It's really important to point out that there are thousands of senior officers all over the UK who are brilliant leaders who care passionately about the organisation and protecting the public. They succeeded through hard work, professionalism and avoiding Twitter at all costs.
However, this deeply ingrained reluctance to challenge upwards arguably helped to lay the foundations for the deep and destructive cuts to policing under Theresa May, who ignored all of the (completely accurate) warnings from the Police Federation. The service was left voiceless and impotent, at a time when a more courageous response would have been for every Chief Officer in the country to have spoken as one and say 'Stop… .you're making a terrible mistake here and you risk undoing all the best work that the police service have achieved in communities over many years .' But of course that didn't happen, and Theresa and her advisors were allowed to take a long run up before kicking the service where it hurts, and it will probably take a generation to fix things.
I would also argue that the relentless mission-creep in policing over the last ten or fifteen years is also a symptom of poor and fragmented leadership. Frontline officers have incrementally been tasked with doing too many things that have almost nothing at all to do with preventing and detecting crime or public safety. The consequence of this is that police officers lack a common understanding of exactly what their job now is, and the public have no common understanding of what the police are there to do. If you don’t believe me, Google “(Insert name of Force) vision statement”. They’re all different, and will no doubt change again with a fresh batch of PCCs that very few people actually voted for or care about. This makes the organisation an easy target for hostile politicians and journalists because they appear to be doing too many things rather badly and getting the blame for almost anything that goes wrong.
The police service in England and Wales urgently needs to take a long hard look at how they promote people into the most senior roles. Everything needs to be put in language that is dead simple and crystal clear, and speaking in riddles should automatically guarantee failure in promotion processes.
They also need an urgent review of the 43-force model of policing. In 2020 there were 231 Chief Officers in England and Wales and 18 of the 43 forces have less than 1500 officers in total. So it really can’t be right that a force with a similar number of staff as a busy borough in London has a full command team of Chief Constable, Deputy Chief Constable and at least two ACCs. Sorry, but it just doesn’t make any sense at all.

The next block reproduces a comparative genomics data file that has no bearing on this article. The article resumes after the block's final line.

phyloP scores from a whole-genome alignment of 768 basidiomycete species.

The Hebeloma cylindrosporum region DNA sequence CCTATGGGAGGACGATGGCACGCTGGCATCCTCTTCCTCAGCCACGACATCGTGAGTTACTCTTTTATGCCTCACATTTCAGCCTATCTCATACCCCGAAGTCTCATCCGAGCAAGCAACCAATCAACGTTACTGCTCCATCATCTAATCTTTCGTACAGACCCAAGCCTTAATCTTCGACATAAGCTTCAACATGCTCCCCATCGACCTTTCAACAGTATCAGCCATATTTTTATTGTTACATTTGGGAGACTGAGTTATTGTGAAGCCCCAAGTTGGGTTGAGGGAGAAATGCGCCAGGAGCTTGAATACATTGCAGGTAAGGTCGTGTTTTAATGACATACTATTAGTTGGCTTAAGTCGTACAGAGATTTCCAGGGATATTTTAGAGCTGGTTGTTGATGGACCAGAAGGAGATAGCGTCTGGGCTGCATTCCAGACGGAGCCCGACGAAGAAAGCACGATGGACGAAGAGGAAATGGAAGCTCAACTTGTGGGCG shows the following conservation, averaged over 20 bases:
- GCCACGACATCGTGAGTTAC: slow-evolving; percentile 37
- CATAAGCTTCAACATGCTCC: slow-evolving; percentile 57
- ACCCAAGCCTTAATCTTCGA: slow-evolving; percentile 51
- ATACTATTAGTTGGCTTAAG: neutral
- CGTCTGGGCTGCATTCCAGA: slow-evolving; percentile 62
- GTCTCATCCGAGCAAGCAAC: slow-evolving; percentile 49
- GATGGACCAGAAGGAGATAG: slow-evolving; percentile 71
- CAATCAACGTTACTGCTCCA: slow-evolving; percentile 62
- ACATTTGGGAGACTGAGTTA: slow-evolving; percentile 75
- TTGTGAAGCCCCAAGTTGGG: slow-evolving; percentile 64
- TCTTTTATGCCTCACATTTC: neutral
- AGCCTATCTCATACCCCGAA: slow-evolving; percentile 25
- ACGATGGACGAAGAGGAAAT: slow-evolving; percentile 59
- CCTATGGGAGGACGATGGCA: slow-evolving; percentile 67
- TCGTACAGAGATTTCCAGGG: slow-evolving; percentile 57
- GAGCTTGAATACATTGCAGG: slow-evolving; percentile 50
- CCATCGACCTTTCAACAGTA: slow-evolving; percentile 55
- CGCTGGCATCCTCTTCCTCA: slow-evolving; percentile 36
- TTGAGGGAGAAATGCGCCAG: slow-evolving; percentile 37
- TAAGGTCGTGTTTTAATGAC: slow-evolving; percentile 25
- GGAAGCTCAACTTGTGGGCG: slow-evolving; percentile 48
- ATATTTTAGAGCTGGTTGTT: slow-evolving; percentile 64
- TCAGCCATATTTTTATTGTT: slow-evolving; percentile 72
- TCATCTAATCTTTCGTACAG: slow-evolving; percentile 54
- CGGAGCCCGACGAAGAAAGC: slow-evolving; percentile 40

Does it matter if senior police managers talk in riddles?
In my experience I think this is one of the most talked about and derided issues among operational officers, and particularly among middle-managers (Sergeant and Inspector), who have the unenviable task of trying to translate all this into something that means anything to anyone at 2am on a busy night-shift. At its core, the police service is a profession that values common-sense and good communication skills above all else, so it’s especially jarring to listen to meaningless corporate buzz-phrases.
In the minds of officers it creates a sense that no-one really understands what they actually do, and this breeds cynicism and resentment. You can (sort of) forgive politicians and the media for failing to understand what police officers do, but over time there is a definite sense that many of their own senior managers have little understanding either. Flitting as they do from one low-risk job to another, working on their CVs and networking with one eye on the next rank until they manage to get themselves onto the Strategic Command Course.
There are certain strategic roles in policing where there is considerable organisational complexity, and on that basis, the language of the MBA may be appropriate. However it should never be used to patronise, grandstand or mask what is probably a lack of understanding on the part of the speaker. As they say, "If you can't explain it simply, then you don't understand it well enough".